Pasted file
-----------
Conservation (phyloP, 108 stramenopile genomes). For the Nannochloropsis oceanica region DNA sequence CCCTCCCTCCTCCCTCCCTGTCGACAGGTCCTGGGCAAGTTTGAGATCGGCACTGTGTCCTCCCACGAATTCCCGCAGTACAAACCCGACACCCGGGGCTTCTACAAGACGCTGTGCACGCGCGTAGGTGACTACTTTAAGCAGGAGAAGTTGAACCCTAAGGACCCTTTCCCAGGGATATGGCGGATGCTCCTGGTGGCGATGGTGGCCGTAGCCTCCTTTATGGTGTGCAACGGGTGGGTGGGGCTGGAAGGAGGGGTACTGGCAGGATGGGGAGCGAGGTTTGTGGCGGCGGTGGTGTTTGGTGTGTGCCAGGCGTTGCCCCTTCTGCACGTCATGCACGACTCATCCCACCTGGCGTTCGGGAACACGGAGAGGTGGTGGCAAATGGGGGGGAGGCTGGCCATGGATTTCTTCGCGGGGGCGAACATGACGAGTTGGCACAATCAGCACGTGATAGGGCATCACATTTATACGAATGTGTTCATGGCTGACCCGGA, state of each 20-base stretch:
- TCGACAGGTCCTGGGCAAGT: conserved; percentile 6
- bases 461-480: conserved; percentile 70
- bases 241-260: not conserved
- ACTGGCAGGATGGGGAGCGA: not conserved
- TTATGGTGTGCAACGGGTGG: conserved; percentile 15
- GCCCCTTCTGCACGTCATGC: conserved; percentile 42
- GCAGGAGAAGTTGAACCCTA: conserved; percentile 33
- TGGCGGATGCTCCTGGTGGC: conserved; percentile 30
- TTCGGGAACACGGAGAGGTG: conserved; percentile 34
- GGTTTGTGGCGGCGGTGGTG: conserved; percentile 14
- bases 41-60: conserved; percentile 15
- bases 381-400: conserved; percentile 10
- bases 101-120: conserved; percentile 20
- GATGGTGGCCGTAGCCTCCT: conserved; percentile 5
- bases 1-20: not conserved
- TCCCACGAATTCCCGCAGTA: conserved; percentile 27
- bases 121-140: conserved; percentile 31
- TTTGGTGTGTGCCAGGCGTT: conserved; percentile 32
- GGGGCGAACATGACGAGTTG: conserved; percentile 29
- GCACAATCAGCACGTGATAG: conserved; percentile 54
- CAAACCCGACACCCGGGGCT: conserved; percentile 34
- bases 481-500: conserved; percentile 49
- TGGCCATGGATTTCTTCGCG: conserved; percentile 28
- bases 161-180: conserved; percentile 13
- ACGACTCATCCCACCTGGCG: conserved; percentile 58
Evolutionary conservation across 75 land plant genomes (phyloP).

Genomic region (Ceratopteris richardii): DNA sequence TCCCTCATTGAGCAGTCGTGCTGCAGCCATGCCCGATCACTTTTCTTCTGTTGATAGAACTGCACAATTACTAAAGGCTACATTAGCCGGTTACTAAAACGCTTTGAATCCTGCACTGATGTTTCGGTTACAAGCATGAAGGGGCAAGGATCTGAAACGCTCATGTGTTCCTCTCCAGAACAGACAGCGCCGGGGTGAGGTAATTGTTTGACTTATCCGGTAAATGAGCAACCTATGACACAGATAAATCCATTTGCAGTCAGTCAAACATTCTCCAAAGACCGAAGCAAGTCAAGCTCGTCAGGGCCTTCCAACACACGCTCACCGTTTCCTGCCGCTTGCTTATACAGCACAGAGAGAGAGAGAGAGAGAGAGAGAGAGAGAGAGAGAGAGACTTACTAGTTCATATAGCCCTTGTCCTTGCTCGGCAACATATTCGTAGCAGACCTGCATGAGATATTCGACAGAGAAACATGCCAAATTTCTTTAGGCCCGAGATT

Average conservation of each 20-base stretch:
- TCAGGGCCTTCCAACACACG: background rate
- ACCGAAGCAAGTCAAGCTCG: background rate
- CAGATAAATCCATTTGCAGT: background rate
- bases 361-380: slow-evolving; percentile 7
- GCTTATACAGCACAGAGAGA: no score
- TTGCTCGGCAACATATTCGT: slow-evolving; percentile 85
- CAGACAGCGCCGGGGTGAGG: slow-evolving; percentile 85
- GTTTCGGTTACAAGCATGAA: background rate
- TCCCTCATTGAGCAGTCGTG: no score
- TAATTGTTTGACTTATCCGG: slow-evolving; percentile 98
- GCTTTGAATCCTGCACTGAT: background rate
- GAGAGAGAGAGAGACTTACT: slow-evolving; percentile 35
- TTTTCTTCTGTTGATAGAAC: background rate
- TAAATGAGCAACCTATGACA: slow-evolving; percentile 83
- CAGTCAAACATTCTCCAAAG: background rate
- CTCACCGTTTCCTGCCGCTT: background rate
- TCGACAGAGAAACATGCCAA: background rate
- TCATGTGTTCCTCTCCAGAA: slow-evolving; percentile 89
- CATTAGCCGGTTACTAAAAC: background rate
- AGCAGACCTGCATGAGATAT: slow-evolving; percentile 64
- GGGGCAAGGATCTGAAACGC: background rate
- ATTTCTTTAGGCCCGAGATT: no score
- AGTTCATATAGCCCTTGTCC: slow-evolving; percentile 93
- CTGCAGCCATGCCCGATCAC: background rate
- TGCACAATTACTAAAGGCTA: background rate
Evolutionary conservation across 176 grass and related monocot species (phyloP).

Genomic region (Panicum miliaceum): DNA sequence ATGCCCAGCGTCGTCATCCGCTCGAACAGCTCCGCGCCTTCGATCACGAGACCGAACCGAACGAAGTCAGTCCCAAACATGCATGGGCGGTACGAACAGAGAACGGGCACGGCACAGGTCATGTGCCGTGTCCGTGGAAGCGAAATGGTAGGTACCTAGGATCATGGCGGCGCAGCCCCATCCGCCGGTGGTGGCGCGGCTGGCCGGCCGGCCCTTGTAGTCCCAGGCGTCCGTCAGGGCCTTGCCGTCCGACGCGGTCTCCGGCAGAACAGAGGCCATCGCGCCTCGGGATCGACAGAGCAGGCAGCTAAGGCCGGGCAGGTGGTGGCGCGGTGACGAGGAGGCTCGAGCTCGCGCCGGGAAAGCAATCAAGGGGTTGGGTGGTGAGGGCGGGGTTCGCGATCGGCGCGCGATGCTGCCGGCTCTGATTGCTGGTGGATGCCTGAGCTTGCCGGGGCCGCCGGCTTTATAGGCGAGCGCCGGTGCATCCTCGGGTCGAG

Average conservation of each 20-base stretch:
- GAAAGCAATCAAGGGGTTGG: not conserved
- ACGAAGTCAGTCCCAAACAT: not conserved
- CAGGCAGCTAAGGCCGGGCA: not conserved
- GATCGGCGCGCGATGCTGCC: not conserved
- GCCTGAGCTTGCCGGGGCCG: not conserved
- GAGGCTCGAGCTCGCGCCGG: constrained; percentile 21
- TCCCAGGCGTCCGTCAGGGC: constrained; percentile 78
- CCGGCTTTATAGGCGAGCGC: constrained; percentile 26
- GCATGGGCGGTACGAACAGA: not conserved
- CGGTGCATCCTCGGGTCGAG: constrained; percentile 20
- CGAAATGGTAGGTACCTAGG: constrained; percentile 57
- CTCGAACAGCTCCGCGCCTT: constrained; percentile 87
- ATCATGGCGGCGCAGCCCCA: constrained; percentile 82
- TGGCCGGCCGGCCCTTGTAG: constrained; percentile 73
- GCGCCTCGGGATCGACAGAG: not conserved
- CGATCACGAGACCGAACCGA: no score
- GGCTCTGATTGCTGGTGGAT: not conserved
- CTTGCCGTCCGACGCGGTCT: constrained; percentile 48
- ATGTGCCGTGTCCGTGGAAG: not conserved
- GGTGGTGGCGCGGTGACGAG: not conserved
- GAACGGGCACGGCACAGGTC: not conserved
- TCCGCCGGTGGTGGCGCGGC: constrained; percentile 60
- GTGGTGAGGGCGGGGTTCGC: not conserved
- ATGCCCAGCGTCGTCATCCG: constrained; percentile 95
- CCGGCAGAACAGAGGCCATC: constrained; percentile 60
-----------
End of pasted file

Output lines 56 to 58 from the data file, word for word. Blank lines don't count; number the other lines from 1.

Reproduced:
Genomic region (Panicum miliaceum): DNA sequence ATGCCCAGCGTCGTCATCCGCTCGAACAGCTCCGCGCCTTCGATCACGAGACCGAACCGAACGAAGTCAGTCCCAAACATGCATGGGCGGTACGAACAGAGAACGGGCACGGCACAGGTCATGTGCCGTGTCCGTGGAAGCGAAATGGTAGGTACCTAGGATCATGGCGGCGCAGCCCCATCCGCCGGTGGTGGCGCGGCTGGCCGGCCGGCCCTTGTAGTCCCAGGCGTCCGTCAGGGCCTTGCCGTCCGACGCGGTCTCCGGCAGAACAGAGGCCATCGCGCCTCGGGATCGACAGAGCAGGCAGCTAAGGCCGGGCAGGTGGTGGCGCGGTGACGAGGAGGCTCGAGCTCGCGCCGGGAAAGCAATCAAGGGGTTGGGTGGTGAGGGCGGGGTTCGCGATCGGCGCGCGATGCTGCCGGCTCTGATTGCTGGTGGATGCCTGAGCTTGCCGGGGCCGCCGGCTTTATAGGCGAGCGCCGGTGCATCCTCGGGTCGAG

Average conservation of each 20-base stretch:
- GAAAGCAATCAAGGGGTTGG: not conserved